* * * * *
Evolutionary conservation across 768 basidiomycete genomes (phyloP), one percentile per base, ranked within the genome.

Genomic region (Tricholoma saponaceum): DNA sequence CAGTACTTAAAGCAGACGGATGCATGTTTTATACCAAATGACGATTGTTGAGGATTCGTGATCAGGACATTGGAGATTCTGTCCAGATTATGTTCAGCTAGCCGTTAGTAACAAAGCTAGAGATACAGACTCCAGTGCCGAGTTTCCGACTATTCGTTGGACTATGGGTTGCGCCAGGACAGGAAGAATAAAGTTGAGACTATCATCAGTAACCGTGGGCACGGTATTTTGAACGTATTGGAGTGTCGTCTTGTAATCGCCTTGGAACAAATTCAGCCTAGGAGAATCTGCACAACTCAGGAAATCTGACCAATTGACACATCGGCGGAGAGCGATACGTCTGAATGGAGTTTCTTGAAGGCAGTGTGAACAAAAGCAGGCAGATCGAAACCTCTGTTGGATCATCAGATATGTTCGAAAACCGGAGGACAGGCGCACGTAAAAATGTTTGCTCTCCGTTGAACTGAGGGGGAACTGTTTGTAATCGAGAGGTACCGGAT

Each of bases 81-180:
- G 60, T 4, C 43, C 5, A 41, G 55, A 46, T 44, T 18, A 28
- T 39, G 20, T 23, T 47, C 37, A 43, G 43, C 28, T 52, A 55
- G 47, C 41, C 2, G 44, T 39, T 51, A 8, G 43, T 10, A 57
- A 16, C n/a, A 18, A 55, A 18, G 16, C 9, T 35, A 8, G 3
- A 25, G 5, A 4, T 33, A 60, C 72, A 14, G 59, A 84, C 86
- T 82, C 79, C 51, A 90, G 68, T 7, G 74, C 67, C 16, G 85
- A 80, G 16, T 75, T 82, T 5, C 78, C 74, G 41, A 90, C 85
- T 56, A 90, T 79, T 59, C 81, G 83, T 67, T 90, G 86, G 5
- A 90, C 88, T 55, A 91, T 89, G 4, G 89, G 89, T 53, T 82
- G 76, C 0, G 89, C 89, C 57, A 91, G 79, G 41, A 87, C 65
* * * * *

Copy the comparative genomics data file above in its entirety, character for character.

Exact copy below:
Evolutionary conservation across 768 basidiomycete genomes (phyloP), one percentile per base, ranked within the genome.

Genomic region (Tricholoma saponaceum): DNA sequence CAGTACTTAAAGCAGACGGATGCATGTTTTATACCAAATGACGATTGTTGAGGATTCGTGATCAGGACATTGGAGATTCTGTCCAGATTATGTTCAGCTAGCCGTTAGTAACAAAGCTAGAGATACAGACTCCAGTGCCGAGTTTCCGACTATTCGTTGGACTATGGGTTGCGCCAGGACAGGAAGAATAAAGTTGAGACTATCATCAGTAACCGTGGGCACGGTATTTTGAACGTATTGGAGTGTCGTCTTGTAATCGCCTTGGAACAAATTCAGCCTAGGAGAATCTGCACAACTCAGGAAATCTGACCAATTGACACATCGGCGGAGAGCGATACGTCTGAATGGAGTTTCTTGAAGGCAGTGTGAACAAAAGCAGGCAGATCGAAACCTCTGTTGGATCATCAGATATGTTCGAAAACCGGAGGACAGGCGCACGTAAAAATGTTTGCTCTCCGTTGAACTGAGGGGGAACTGTTTGTAATCGAGAGGTACCGGAT

Each of bases 81-180:
- G 60, T 4, C 43, C 5, A 41, G 55, A 46, T 44, T 18, A 28
- T 39, G 20, T 23, T 47, C 37, A 43, G 43, C 28, T 52, A 55
- G 47, C 41, C 2, G 44, T 39, T 51, A 8, G 43, T 10, A 57
- A 16, C n/a, A 18, A 55, A 18, G 16, C 9, T 35, A 8, G 3
- A 25, G 5, A 4, T 33, A 60, C 72, A 14, G 59, A 84, C 86
- T 82, C 79, C 51, A 90, G 68, T 7, G 74, C 67, C 16, G 85
- A 80, G 16, T 75, T 82, T 5, C 78, C 74, G 41, A 90, C 85
- T 56, A 90, T 79, T 59, C 81, G 83, T 67, T 90, G 86, G 5
- A 90, C 88, T 55, A 91, T 89, G 4, G 89, G 89, T 53, T 82
- G 76, C 0, G 89, C 89, C 57, A 91, G 79, G 41, A 87, C 65